Catholicism is still “a thing”? Could have swore Kabbalah was going to take the world by storm.
Father James Lavelle (Brendan Gleeson) is the priest of a small town in Ireland. He’s a stand-up guy who gets a joke quickly, has a daughter (Kelly Reilly) that he loves and cares for so very much, has a past that’s none too pretty, and is always there to try and make those around him happy. So when he hears somebody utter in confession that they’re going to give him a week, until they take him out to the beach and kill him, it’s a bit of a shock. However, that’s sort of the point as the killer states that they want to kill a “good priest”, rather than a bad one who did bad stuff like rape, or any sort of sexual abuse. Though Father knows who this person is, he doesn’t spill the beans and instead, lives this whole next week of his life, as if it was his last. Because, hell, it might as very well be.
And if you want to have some fun with that plot-synopsis up above, you can include the term “drinking beer”, at the end of every sentence because it totally fits. It’s a movie that takes place in Ireland, a very poor part of Ireland to be exact, and well, features a whole lot of drinking, smoking and dancing, like all Irish men and women are known to be doing. Take it from one, will ya?
“Say your forgiveness, one more time.”
Anyway, what’s so interesting about this movie isn’t the premise (although it comes pretty close), it’s more in watching how each and everyone of these characters in this small town, interact with one another; particularly Father Lavelle. And because he is our center-of-command for the movie, we spend time with him and see everything he sees, encounter who he encounters, and goes through whatever he is going through at that particular time. It’s a necessary move writer/director John Michael McDonagh needed to pull off, because in order to get where this character is coming from, we’d need to see what it is about him that makes him such a likable guy.
Well, for starters, it’s the fact that it’s Brendan Gleeson playing him. I don’t know if any of you know this by now, but Brendan Gleeson is a big, lovely guy, no matter what the movie it is that he shows up in. Here, as Father, he gets to show that warm charm we all know and love him for, although, this time, it may be a bit darker. This character is a very broken and troubled guy, but what he does best is that he never throws his problems onto those around him. He’s the one there for the listening, so he’s going to keep on doing that, no matter how many church-goers it has him lose.
So yeah, Gleeson’s great as Father Levelle, but it’s also the rest of the cast that’s pretty phenomenal as well; which mostly has to do with the fact that, in the way they are written, they have a sort of one-note personality, but use it so well that it hardly ever seems to be poorly-written or lazy. Most of them just seem like real people you’d meet in a small, Irish town like this. Presumably getting absolutely wasted at the local bar, but hey, that’s what one expects in Ireland, right?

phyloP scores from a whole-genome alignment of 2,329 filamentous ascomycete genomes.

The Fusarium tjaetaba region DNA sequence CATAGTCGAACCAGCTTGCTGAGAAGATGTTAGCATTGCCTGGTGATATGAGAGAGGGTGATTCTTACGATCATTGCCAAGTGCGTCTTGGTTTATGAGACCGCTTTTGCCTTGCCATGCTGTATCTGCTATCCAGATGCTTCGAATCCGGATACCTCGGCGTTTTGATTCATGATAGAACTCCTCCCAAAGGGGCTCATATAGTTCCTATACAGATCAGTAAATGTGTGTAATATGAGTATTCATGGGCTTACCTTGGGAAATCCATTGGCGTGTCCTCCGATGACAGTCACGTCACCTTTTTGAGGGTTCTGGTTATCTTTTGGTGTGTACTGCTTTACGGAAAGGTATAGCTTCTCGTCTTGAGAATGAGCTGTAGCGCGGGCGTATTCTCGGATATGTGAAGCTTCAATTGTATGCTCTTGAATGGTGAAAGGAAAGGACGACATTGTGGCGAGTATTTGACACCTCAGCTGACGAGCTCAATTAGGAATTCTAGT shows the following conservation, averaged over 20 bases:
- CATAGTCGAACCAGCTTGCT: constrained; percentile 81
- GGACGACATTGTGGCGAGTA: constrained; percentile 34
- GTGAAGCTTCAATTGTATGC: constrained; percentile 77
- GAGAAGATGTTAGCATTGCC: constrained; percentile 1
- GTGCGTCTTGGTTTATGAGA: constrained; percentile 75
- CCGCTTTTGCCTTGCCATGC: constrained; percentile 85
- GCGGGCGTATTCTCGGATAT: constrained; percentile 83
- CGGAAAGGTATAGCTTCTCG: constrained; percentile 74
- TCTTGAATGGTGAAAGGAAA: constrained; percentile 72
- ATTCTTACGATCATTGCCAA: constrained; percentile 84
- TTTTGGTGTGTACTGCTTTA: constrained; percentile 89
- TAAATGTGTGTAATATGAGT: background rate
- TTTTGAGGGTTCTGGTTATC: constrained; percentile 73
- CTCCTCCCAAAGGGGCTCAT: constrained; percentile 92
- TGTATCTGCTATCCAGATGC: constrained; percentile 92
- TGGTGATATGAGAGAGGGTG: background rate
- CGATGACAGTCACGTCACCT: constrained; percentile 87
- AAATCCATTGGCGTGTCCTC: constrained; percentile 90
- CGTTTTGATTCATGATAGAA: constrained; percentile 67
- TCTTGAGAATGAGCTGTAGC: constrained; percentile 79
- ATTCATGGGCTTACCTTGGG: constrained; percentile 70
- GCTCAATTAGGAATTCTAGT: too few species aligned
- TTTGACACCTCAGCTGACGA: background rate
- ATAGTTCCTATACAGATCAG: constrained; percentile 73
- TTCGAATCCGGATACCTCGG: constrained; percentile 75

Playing Father’s confused, near-suicidal daughter is Kelly Reilly and she’s a lovely little gal, showing that there’s more to her than just a possible basket case; Chris O’Dowd plays a joking-butcher whose wife sleeps around on him; Isaach de Bankolé plays the man who she’s sleeping with; M. Emmet Walsh plays a very old, nearly-senile old man; and Aidan Gillen plays a doctor that doesn’t believe in God, and even if he does, he doesn’t think he’s not all as nice as he’s been made out to be in other pieces. The whole supporting cast is great and show up every so often, work with this script, make it funny and liven the tone up, because once it gets down and out, there’s hardly ever a moment for it to come back up and alive, and waiting for us to smile and jump for joy because of it.
Which is to say that it’s bleakness is what actually bothered me. And I’m not saying that in the way that it made me want to stopped being so depressed, but I’m saying that because, after awhile, the movie only seems to go one way. Early on, there was a nice juggle between comedy and drama, but later on in the movie, the drama took over and it got darker and darker with each and every second.
“No more killing, son.”
But I didn’t know why? I understand that John Michael McDonagh wanted to present a portrait of a better, more friendlier-version of the Church and the fathers who work their butts off everyday just to make sure we’re happy with who won American Idol. And he keeps at this for quite awhile, but eventually, it makes you wonder, why so bleak to begin with? Better yet, why did the ending have to be such a drag to where it felt like it deserved the constant clock-checking. Not to say the later portions of this movie are even bad, it’s just that when this movie has a clear idea on its head, it goes for it and doesn’t really change things up.
Which is a bit of a shame, because the first-thirds of this movie is pretty funny. Even if the situations they were thrown into, or talk about, that may have seem dark, the movie still found a way to rub its comedic-bone off of all of us. It’s what you’d expect from a movie by the brother of the writer/director of In Bruges, but it’s something I’d also totally expect from a group of Irishmen.
By the way, the drinks are on me.
Consensus: As it gets deeper and deeper into its own mystery, Calvary loses its meaning, but for the most part, because of the well-written characters and wonderful performances from the ensemble, it mostly works.
7 / 10 = Rental!!
The redder the hair, the more related they have got to be.
Photo’s Credit to: Goggle Images